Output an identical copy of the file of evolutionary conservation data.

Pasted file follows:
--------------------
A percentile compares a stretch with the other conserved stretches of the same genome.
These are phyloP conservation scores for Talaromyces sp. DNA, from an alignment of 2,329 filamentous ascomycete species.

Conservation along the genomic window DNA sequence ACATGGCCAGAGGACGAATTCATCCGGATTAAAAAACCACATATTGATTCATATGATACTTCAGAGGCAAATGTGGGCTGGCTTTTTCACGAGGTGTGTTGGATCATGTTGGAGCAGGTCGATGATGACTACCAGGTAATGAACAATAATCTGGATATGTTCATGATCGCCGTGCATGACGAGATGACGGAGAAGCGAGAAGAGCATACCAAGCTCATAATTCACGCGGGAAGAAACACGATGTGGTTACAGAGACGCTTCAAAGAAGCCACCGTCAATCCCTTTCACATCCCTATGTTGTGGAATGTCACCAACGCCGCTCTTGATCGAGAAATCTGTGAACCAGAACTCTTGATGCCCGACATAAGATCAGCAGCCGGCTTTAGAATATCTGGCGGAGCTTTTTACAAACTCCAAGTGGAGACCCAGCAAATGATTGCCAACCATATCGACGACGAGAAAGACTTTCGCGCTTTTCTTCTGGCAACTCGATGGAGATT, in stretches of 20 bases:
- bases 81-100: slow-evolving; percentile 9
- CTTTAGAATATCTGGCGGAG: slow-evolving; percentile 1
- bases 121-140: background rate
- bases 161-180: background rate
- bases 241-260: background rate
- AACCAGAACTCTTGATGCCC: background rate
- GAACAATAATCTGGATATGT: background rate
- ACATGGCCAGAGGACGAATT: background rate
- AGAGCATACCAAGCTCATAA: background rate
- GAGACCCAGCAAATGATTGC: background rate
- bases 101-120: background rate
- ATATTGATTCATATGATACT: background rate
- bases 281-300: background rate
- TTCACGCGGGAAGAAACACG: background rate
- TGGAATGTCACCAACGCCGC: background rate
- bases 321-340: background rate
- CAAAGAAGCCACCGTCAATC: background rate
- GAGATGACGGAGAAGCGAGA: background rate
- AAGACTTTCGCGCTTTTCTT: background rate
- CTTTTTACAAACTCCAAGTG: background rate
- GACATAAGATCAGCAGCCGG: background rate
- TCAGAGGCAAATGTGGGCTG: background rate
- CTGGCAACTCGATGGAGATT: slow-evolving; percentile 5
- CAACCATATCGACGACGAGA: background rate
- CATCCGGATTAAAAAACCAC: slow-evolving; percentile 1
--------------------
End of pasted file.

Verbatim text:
A percentile compares a stretch with the other conserved stretches of the same genome.
These are phyloP conservation scores for Talaromyces sp. DNA, from an alignment of 2,329 filamentous ascomycete species.

Conservation along the genomic window DNA sequence ACATGGCCAGAGGACGAATTCATCCGGATTAAAAAACCACATATTGATTCATATGATACTTCAGAGGCAAATGTGGGCTGGCTTTTTCACGAGGTGTGTTGGATCATGTTGGAGCAGGTCGATGATGACTACCAGGTAATGAACAATAATCTGGATATGTTCATGATCGCCGTGCATGACGAGATGACGGAGAAGCGAGAAGAGCATACCAAGCTCATAATTCACGCGGGAAGAAACACGATGTGGTTACAGAGACGCTTCAAAGAAGCCACCGTCAATCCCTTTCACATCCCTATGTTGTGGAATGTCACCAACGCCGCTCTTGATCGAGAAATCTGTGAACCAGAACTCTTGATGCCCGACATAAGATCAGCAGCCGGCTTTAGAATATCTGGCGGAGCTTTTTACAAACTCCAAGTGGAGACCCAGCAAATGATTGCCAACCATATCGACGACGAGAAAGACTTTCGCGCTTTTCTTCTGGCAACTCGATGGAGATT, in stretches of 20 bases:
- bases 81-100: slow-evolving; percentile 9
- CTTTAGAATATCTGGCGGAG: slow-evolving; percentile 1
- bases 121-140: background rate
- bases 161-180: background rate
- bases 241-260: background rate
- AACCAGAACTCTTGATGCCC: background rate
- GAACAATAATCTGGATATGT: background rate
- ACATGGCCAGAGGACGAATT: background rate
- AGAGCATACCAAGCTCATAA: background rate
- GAGACCCAGCAAATGATTGC: background rate
- bases 101-120: background rate
- ATATTGATTCATATGATACT: background rate
- bases 281-300: background rate
- TTCACGCGGGAAGAAACACG: background rate
- TGGAATGTCACCAACGCCGC: background rate
- bases 321-340: background rate
- CAAAGAAGCCACCGTCAATC: background rate
- GAGATGACGGAGAAGCGAGA: background rate
- AAGACTTTCGCGCTTTTCTT: background rate
- CTTTTTACAAACTCCAAGTG: background rate
- GACATAAGATCAGCAGCCGG: background rate
- TCAGAGGCAAATGTGGGCTG: background rate
- CTGGCAACTCGATGGAGATT: slow-evolving; percentile 5
- CAACCATATCGACGACGAGA: background rate
- CATCCGGATTAAAAAACCAC: slow-evolving; percentile 1